As is not uncommon for pay cable original programming, “Kevin Can F**k Himself” always ends with a teaser for the next episode. What’s coming up next week or just in general for the season; I think cable shows have been doing it for almost twenty years.
There’s not much original footage in the teaser for the next episode, the final “Kevin.” No hints for what’s to come, though there’s a throwaway line in this episode potentially introducing a whole new aspect to the show. Retroactively. Can’t wait.
But will it be a victory lap or a conclusion? This episode, which is almost entirely character development for Annie Murphy and Mary Hollis Inboden—separately, as opposed to their other big character development arcs—finishes the story to a certain degree. The show’s compartmentalized the character arcs enough next episode can have Annie Murphy waking up in the Rosebud Motel with a hangover and succeed.
The episode begins with Alex Bonifer on a bender, telling anyone who’ll listen to the wild story of his best friend’s wife who—with Bonifer’s sister’s help—tried to murder her husband. Murphy and Inboden had assumed Bonifer was safely in the drunk tank, tucked away so Murphy can go through with faking her death (she hasn’t told Inboden her reservations yet). Plus, Murphy’s got a big non-Bonifer problem: Candice Coke.
Copper Coke has discovered her girlfriend Inboden on some security cam footage before an assault and robbery (back in season one). That subplot will blow up for everyone, with Murphy needing help from odious husband Eric Petersen to ensure they don’t end up in jail. All Murphy’s got to do is convince Petersen he’s in danger of arrest; good thing he’s an amateur arsonist.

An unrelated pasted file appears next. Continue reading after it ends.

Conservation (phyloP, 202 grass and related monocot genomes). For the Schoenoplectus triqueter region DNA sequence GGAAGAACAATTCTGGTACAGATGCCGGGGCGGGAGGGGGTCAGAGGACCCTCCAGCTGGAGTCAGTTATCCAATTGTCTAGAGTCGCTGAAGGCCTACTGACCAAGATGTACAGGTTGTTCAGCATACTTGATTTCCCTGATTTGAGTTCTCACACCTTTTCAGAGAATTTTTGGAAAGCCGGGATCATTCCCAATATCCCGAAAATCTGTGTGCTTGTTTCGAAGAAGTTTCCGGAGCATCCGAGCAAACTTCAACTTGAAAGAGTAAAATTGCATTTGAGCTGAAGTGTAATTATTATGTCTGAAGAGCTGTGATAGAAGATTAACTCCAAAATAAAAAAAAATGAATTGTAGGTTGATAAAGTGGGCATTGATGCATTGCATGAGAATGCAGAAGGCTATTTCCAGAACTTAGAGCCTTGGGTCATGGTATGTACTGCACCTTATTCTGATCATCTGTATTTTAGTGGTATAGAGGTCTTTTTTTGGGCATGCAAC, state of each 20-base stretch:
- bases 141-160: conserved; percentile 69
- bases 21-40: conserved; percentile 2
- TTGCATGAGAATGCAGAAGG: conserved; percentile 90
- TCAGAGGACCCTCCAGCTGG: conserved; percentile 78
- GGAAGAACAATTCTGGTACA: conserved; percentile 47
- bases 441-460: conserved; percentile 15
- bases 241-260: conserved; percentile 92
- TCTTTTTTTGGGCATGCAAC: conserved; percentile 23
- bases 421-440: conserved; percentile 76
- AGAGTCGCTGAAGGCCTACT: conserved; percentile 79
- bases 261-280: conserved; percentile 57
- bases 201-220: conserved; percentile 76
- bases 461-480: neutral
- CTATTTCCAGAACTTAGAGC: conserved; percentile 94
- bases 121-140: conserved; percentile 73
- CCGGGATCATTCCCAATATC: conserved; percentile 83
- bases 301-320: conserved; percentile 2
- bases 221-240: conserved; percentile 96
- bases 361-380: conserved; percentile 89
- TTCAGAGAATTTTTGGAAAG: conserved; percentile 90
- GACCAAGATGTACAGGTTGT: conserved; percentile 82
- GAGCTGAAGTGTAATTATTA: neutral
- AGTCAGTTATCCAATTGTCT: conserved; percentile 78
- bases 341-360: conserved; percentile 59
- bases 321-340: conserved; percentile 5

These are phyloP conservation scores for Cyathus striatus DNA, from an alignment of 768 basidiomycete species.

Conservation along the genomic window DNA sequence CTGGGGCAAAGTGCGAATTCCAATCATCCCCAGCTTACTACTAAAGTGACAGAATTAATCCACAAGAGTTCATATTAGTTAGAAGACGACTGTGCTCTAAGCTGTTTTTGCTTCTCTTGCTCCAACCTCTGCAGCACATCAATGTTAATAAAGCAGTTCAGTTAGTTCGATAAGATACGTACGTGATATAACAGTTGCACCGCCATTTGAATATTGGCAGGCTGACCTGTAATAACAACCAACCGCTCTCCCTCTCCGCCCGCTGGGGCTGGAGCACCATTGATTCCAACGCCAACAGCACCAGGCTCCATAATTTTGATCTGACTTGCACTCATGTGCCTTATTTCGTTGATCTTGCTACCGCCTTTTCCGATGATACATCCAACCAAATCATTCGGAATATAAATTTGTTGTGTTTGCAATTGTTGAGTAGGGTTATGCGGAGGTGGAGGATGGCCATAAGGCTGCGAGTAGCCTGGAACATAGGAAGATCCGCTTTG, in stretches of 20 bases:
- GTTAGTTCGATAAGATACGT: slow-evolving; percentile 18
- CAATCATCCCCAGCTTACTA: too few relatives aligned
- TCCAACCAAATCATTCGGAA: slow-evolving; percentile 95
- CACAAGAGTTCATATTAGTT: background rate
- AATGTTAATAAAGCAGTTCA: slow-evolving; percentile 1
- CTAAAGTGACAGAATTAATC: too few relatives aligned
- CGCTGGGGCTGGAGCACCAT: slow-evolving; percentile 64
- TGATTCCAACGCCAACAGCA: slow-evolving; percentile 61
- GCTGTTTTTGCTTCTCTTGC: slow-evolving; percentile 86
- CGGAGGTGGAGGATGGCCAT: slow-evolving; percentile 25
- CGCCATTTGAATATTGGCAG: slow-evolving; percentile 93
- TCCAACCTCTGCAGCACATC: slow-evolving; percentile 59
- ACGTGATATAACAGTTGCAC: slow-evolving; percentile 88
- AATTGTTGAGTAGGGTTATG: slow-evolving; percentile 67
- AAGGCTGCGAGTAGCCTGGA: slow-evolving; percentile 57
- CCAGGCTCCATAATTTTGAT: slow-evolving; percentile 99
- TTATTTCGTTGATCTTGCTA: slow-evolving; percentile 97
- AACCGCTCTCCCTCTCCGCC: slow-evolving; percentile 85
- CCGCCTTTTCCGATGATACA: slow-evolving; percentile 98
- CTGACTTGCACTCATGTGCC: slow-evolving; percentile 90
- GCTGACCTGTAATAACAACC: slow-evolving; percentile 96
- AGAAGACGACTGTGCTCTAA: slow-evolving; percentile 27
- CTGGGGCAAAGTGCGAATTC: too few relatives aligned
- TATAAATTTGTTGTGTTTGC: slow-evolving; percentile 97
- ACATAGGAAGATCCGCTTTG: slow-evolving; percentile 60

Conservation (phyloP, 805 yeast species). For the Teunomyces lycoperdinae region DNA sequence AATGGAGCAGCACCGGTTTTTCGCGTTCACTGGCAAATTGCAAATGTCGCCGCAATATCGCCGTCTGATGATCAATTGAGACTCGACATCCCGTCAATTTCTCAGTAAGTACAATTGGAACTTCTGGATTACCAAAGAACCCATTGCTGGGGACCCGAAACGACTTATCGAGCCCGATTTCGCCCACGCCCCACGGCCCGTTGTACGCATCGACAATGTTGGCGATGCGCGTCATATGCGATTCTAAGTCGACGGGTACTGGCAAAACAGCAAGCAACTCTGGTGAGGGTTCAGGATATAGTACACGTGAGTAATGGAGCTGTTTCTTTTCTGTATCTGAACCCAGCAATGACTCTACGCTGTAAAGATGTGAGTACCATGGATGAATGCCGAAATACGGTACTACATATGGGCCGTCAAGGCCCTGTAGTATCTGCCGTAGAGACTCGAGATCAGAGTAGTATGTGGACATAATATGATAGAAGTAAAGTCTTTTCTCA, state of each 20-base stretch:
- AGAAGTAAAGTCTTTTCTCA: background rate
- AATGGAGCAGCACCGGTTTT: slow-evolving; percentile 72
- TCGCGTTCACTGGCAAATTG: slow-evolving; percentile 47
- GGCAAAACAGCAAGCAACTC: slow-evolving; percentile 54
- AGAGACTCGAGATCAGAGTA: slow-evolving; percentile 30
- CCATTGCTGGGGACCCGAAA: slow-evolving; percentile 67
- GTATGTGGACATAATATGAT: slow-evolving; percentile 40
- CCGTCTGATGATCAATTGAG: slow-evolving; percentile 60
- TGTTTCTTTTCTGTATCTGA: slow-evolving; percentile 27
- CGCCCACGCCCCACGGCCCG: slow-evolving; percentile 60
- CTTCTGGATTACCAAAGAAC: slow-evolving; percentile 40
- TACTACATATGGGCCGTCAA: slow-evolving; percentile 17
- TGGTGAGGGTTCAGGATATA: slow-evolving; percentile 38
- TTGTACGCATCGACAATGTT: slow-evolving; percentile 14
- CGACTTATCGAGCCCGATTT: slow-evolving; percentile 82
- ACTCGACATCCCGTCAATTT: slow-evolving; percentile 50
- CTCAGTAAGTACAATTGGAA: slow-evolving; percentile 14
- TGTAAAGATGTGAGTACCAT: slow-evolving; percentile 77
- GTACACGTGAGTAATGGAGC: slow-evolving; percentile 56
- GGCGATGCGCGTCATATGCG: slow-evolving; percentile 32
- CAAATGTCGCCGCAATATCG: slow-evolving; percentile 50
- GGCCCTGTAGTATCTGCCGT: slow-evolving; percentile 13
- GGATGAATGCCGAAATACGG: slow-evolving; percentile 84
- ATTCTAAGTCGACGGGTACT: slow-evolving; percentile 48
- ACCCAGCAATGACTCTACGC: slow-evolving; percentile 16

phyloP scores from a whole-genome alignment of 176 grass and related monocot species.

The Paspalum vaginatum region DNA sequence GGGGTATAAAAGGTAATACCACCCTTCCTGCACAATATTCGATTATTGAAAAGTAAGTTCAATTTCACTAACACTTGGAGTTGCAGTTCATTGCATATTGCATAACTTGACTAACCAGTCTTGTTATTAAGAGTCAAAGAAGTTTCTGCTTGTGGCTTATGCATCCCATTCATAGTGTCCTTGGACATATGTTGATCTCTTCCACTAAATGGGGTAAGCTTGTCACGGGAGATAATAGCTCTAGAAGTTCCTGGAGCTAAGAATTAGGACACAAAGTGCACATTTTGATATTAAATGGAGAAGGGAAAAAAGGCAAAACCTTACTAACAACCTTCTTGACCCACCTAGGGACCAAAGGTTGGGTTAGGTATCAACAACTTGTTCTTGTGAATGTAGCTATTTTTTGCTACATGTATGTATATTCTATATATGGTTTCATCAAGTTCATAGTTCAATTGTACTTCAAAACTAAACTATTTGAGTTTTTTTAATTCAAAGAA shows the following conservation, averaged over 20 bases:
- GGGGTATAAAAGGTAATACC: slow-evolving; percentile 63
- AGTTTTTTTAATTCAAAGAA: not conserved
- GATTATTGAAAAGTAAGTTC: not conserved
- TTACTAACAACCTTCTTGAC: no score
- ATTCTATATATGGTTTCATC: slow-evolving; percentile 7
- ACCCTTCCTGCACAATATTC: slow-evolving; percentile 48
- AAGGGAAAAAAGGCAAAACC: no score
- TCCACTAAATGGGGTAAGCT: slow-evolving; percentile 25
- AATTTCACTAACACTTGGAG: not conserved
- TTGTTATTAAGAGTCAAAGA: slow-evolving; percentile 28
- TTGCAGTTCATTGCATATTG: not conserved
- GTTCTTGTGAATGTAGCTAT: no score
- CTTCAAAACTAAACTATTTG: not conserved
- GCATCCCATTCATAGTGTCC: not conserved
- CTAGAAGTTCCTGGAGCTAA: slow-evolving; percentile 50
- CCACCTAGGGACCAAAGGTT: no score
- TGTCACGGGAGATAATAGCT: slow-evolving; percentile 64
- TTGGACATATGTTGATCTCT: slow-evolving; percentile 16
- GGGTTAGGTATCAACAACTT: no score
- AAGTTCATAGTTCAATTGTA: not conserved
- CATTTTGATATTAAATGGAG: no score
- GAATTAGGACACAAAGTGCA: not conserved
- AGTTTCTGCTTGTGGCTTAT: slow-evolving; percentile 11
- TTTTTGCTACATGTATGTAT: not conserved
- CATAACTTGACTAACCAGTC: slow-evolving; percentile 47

Once Murphy gets that ball rolling, Jamie Denbo tells her Bonifer’s out of jail, and the episode becomes a race to find him. Murphy’s looking for her own reasons while ostensibly doing it to help Inboden. Coke’s also looking for Bonifer, with more valiant motives; she just wants to help out her girlfriend.
Pretty much everyone gets a great scene together: Murphy and Inboden, obviously, but Murphy and Bonifer, Murphy and Denbo, Murphy and Coke, Inboden and Coke, Inboden and Denbo. Just lots of phenomenal acting as these characters can’t avoid collisions.
Meanwhile, Petersen’s hanging out at home with dad Brian Howe, thrilled to have his most able accomplice yet—Murphy.
It’s a great episode. Writing credit goes to director Craig DiGregorio in his superb debut. His directing of the performances is particularly good; both Inboden and Murphy hit new peaks here.
So, so good.